Assembly Overview

Full size (legal paper) Side profile
Dimensioned Sides and sole

Full size Infill profile

Pocket for Bristol Design adjuster

Iron and Back Iron (sized for Bristol adjuster)

Lever cap location (Bristol)

Link to materials list, excluding tooling, which is mentioned in my A13 Materials List
Link to machining details


Double dovetails showing parabolic secondary splay milled into sole
The peening buck, whose sides milled to splay out 0.6° in anticipation of springback
Sole placed on the buck
Clamped and ready for peening
Peening double dovetails: before and after
Peening finished, shell removed from buck, starting to file. Rough filing goes across, then start draw-filing when excess metal of tails is flush, using finer files.
The fun part! Dovetail joints disappear as you file them.
Filing sides flush. Note guide for end of file, to keep from marring upper surface.
Trial infill pieces, made from scrap to test feel and fit
Smoothing bandsaw marks from bun using belt sander
Final bun, roughed from East Indian Rosewood
Rear infill profile, rough-cut with bandsaw, Forstner bits and jigsaw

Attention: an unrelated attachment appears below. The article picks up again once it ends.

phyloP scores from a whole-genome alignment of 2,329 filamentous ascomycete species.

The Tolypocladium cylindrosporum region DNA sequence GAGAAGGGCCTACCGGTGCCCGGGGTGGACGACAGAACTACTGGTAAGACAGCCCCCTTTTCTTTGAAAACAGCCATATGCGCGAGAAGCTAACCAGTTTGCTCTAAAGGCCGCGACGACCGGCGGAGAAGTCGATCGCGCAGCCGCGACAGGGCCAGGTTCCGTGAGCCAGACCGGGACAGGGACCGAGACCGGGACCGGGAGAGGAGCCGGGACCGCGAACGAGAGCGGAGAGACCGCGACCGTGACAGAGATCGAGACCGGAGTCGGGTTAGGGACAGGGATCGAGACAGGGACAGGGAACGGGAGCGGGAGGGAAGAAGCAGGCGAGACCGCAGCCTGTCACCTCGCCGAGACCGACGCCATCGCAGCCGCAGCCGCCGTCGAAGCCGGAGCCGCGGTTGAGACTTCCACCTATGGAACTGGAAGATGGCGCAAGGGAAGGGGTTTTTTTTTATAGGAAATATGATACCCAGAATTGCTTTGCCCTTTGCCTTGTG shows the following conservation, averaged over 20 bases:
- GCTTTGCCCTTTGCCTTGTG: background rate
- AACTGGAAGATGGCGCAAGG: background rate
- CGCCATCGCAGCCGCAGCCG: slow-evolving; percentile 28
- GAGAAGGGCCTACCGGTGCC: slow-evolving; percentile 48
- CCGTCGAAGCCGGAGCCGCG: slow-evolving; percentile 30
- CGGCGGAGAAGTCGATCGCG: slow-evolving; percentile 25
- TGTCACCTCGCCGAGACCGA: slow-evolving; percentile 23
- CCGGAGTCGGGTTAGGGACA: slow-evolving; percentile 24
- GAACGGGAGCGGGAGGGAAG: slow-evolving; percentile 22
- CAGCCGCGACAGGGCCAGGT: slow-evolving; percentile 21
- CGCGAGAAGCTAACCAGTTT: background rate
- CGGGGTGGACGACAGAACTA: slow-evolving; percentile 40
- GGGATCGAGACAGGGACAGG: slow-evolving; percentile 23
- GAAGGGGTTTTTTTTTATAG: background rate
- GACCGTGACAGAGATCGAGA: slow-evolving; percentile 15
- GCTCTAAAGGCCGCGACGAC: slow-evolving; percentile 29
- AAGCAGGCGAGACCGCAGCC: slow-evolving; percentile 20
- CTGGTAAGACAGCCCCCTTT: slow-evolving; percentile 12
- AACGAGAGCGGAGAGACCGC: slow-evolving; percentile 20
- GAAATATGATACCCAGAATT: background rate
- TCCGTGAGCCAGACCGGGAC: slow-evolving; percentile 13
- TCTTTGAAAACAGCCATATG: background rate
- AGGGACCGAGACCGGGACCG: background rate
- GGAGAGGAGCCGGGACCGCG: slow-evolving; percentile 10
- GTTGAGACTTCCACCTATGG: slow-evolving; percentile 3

Hogging rear infill to tote width using plunge router

Router base rides on still-attached offcuts

After plunge-routing to tote width (below)

Rough-rounding the tote, using roundover bits in router table. I used a 3/8" radius for the front and rear edges of the handle, and a 3/16" radius for the front and top edges of the finger opening. (Both of these router bits are flush bearing guided.)
Final tote, in solid East Indian Rosewood

The full-width portion of the rear infill will get trimmed flush with the metal sides later.

I made my own adjuster and lever cap when building a previous infill plane (see A13 Infill Smoother). It was a lot of work. This time, I bought commercial parts. If using an adjuster from another vendor, you may need to customize its mortise in the tote so that the size, shape and position is correct. The location of the back iron screw must match the position of the adjuster's banjo so that the adjustment range of the iron is good. Also, the lever cap pivot needs to be positioned so that there's enough clearance under its screw to slip the iron, back iron and screw between it and the bed. I came up with the oddball pivot arrangement to allow me to remove the lever cap entirely (e.g. to fiddle with the adjuster). It would be much easier to rivet a solid shaft in place. Jim Kingshott used a spring-loaded pair of stepped pins to release his lever caps.